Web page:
Transportation Research Board






June 10, 1999: Bellingham, Washington.

A hazardous liquid pipeline ruptures and releases over 200,000 gallons of gasoline into a creek that flows through Whatcom Falls Park.

About 90 minutes later, the gas ignites and burns 1 ½ miles along the creek. The massive fireball sends a plume of smoke 30,000 feet in the air, which is visible from Vancouver, Canada.

Three children are killed.

One teenager, who’s flyfishing, is overcome by fumes, loses consciousness, and drowns.

Two other children survive the initial blast but suffer second- and third-degree burns over 90% of their bodies and die the next day.

They’re just 10 years old. 

Fast forward to January 6, 2005: Graniteville, South Carolina.

The crew of a freight train traveling 47 miles per hour encounters a misaligned switch that diverts them from the main line onto an industrial track leading to a textile mill, where their train hits an unoccupied, parked train.

The collision derails both locomotives and 16 of the 43 freight cars on their train, including three tank cars containing chlorine, one of which breaches, releasing chlorine gas.

One tank car might not seem like a lot, but the volume of a cloud of chlorine gas is 450 times greater than the volume of the liquid released.

The locomotive engineer, who’s just 28 years old, six employees of the textile mill, a truckdriver at the mill, and one local resident die of chlorine gas inhalation within minutes of exposure.

Over 500 people suffering from respiratory difficulties are taken to local hospitals. Over 5,000 others are evacuated.

The locomotive engineer, whose parents I came to know, survives the collision but walks about 100 yards and lays down, hoping to shield himself from the toxic cloud. 

Unfortunately, chlorine gas is 2 ½ times heavier than air, so it settles to the ground, where the locomotive engineer is laying. He dies. 

One more.

Labor Day 2019. It’s 3 a.m. onboard the Conception, a dive boat anchored about a mile off the coast of Santa Barbara, California.

Thirty-three passengers and one crewmember ​are below deck in the bunkroom asleep when a fire erupts right above them.

The bunkroom has two exits: the main exit up a set of stairs and a difficult-to-locate emergency escape hatch. Unfortunately, both lead to the same location: directly into the path of the fire.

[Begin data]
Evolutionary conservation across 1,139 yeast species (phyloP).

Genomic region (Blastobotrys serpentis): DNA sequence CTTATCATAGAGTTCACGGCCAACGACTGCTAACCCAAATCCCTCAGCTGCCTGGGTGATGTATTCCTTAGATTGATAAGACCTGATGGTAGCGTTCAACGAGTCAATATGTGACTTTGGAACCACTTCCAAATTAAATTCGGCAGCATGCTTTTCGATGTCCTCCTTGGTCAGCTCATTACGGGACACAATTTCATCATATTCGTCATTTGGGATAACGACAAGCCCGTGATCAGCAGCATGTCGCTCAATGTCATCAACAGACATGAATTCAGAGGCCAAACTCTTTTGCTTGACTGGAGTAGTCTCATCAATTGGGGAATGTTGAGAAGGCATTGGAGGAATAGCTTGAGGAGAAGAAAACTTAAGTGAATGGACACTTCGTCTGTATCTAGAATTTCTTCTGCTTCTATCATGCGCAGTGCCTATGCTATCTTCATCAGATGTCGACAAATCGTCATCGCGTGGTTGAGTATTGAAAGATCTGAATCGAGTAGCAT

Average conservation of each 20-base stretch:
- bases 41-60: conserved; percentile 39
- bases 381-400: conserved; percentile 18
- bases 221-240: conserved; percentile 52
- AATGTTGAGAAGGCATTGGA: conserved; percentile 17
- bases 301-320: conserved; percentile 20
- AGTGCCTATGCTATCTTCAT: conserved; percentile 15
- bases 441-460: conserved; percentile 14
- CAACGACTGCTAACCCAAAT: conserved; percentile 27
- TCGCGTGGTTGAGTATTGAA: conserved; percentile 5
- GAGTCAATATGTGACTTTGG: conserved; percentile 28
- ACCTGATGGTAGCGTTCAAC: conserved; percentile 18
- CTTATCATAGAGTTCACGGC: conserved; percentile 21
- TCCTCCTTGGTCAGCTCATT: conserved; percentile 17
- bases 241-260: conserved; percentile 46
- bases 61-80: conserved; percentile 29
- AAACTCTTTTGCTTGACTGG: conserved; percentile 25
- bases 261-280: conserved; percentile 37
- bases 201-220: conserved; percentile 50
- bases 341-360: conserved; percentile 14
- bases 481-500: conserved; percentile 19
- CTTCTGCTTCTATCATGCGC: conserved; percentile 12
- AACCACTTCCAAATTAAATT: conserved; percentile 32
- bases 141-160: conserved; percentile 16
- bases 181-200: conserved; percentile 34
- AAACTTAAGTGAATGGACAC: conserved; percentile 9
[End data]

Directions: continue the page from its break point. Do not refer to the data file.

The Conception burns to the waterline. Just after daybreak, the vessel sinks, taking 34 souls along with it.

It remains the deadliest marine accident in recent U.S. history. 

When I was asked to deliver this keynote address, I considered talking about safety challenges and opportunities in aviation, commercial space, maritime, pipelines, rail and transit, and on our roadways — an area I have a tremendous passion for.

I considered talking about some of our safety recommendations, from mandating SMS — safety management systems — to improving fishing vessel safety, to requiring collision avoidance and V2X in all vehicles, to protecting all road users through a Safe System Approach — all of which are on our Most Wanted List.

I considered talking about our recent research on turbulence, which is aimed at preventing injuries to flight attendants and passengers. Or the safety risks of lithium-ion battery fires in electric vehicles.

I want to take a second and mention that I’m concerned about the increased risk of severe injury and death for all road users from heavier curb weights and increasing size, power, and performance of vehicles on our roads, including electric vehicles.

A GMC Hummer EV weighs over 9,000 pounds, up from about 6,000 pounds. Its gross vehicle weight rating is a staggering 10,550 pounds. The battery pack alone weighs over 2,900 pounds — about the weight of a Honda Civic.

The Ford F-150 Lightning is between 2,000 and 3,000 pounds heavier than the non-electric version. The Mustang Mach-E, Volvo XC40 EV, and RAV4 EV are all roughly 33% heavier. That has a significant impact on safety for all road users.

Now I want to be clear: I’m inspired by the Administration’s commitment to phasing out carbon emissions. We do have a climate crisis that needs to be addressed. The U.S. transportation sector accounts for the largest portion of U.S. greenhouse gas emissions, and I firmly believe it is a human right to breathe clean air.

But we have to be careful that we aren’t also creating unintended consequences: more death on our roads. Safety, especially when it comes to new transportation policies and new technologies, cannot be overlooked. Ever